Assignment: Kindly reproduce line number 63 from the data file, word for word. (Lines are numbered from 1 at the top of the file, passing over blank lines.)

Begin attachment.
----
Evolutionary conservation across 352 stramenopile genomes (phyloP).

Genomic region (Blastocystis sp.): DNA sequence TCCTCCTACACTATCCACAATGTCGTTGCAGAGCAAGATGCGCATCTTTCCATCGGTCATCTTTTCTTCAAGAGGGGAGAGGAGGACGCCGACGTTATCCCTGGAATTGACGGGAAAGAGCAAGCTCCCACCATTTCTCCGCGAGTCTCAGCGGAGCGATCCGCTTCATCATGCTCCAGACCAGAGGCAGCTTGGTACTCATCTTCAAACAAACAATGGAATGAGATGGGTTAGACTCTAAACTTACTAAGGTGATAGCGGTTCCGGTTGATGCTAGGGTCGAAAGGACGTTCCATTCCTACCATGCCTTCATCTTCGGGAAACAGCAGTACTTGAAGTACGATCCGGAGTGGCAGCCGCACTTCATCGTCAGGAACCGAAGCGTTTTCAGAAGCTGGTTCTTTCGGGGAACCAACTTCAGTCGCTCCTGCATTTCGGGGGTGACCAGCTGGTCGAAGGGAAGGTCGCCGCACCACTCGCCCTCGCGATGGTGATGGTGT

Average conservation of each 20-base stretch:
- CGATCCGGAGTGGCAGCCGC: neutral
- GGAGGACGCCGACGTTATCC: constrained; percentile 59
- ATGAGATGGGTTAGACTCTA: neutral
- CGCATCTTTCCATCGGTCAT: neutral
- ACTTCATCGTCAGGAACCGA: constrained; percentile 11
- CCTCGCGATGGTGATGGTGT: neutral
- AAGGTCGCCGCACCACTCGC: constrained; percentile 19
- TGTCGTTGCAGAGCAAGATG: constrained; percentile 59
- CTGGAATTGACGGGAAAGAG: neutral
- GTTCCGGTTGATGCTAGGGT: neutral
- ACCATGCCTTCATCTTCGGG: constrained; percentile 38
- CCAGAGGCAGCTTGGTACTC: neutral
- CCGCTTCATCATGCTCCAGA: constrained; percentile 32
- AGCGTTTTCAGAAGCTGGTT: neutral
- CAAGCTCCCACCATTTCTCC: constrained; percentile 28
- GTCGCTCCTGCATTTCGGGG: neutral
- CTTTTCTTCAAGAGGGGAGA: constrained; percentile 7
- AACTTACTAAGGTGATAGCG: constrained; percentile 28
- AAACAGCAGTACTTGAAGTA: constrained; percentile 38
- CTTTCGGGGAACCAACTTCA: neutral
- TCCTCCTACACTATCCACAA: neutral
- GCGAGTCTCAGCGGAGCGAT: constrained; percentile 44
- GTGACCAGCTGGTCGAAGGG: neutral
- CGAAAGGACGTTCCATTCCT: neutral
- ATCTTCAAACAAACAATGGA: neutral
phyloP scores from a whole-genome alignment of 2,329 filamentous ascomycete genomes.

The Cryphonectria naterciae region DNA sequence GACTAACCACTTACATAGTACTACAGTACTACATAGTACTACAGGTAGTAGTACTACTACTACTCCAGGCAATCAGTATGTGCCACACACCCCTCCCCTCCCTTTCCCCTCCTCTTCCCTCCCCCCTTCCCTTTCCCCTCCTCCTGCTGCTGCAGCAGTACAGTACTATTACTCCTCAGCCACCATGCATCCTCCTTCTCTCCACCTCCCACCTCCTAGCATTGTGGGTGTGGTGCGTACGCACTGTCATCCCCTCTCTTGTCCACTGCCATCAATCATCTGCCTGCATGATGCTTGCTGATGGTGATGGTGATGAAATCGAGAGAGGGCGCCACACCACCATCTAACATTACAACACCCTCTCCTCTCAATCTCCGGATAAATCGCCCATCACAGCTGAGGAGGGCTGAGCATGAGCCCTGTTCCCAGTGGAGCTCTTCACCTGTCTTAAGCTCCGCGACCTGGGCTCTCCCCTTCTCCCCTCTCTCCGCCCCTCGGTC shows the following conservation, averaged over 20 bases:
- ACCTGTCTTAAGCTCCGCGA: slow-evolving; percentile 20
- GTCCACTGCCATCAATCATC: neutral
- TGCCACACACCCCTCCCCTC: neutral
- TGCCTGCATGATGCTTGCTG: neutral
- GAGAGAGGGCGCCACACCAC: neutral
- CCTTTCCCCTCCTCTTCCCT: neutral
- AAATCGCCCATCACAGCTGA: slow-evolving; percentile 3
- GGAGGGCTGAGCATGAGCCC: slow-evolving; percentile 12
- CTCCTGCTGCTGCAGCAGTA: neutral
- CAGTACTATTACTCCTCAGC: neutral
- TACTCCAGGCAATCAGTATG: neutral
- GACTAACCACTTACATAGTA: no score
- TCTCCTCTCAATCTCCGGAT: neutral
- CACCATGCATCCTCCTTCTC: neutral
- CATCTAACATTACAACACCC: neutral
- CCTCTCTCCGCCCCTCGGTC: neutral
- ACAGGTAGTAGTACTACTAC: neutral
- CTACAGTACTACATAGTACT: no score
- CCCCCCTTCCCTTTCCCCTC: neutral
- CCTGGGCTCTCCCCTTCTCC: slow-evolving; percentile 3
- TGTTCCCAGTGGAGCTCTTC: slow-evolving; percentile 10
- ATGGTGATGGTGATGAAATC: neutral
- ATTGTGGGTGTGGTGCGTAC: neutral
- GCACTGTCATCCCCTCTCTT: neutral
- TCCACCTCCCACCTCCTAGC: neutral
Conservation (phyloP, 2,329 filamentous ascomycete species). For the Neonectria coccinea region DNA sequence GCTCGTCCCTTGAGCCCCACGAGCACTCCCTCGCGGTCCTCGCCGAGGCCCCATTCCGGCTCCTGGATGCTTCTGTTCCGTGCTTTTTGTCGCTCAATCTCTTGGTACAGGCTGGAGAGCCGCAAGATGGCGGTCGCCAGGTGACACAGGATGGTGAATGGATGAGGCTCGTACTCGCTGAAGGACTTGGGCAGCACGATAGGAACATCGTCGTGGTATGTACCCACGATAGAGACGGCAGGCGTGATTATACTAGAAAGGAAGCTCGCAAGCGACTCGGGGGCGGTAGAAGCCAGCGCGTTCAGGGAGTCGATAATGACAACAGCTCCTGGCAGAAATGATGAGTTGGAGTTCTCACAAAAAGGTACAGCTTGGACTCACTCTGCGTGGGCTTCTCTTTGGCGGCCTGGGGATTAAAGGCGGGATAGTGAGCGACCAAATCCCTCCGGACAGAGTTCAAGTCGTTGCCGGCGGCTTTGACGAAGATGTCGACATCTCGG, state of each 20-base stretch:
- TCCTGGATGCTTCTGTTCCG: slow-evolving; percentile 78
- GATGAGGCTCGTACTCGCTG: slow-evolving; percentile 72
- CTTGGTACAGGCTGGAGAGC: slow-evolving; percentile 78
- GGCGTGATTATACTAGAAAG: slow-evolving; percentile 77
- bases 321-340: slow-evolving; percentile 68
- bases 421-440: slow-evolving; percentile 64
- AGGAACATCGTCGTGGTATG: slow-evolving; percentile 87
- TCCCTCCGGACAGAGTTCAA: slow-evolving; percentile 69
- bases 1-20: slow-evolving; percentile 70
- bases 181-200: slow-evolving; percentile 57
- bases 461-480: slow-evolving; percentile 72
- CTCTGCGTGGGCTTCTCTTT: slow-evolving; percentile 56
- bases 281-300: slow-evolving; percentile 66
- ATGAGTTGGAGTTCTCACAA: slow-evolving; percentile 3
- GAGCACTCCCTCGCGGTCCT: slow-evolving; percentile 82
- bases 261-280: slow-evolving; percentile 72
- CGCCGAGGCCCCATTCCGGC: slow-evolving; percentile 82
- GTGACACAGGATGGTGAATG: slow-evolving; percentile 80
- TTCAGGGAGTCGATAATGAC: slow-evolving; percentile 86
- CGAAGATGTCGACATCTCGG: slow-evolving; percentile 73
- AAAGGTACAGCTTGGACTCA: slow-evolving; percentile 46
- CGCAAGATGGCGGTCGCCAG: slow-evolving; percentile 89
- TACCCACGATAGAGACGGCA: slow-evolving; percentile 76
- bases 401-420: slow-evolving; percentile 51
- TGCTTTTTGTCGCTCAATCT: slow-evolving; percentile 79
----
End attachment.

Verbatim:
- AGGAACATCGTCGTGGTATG: slow-evolving; percentile 87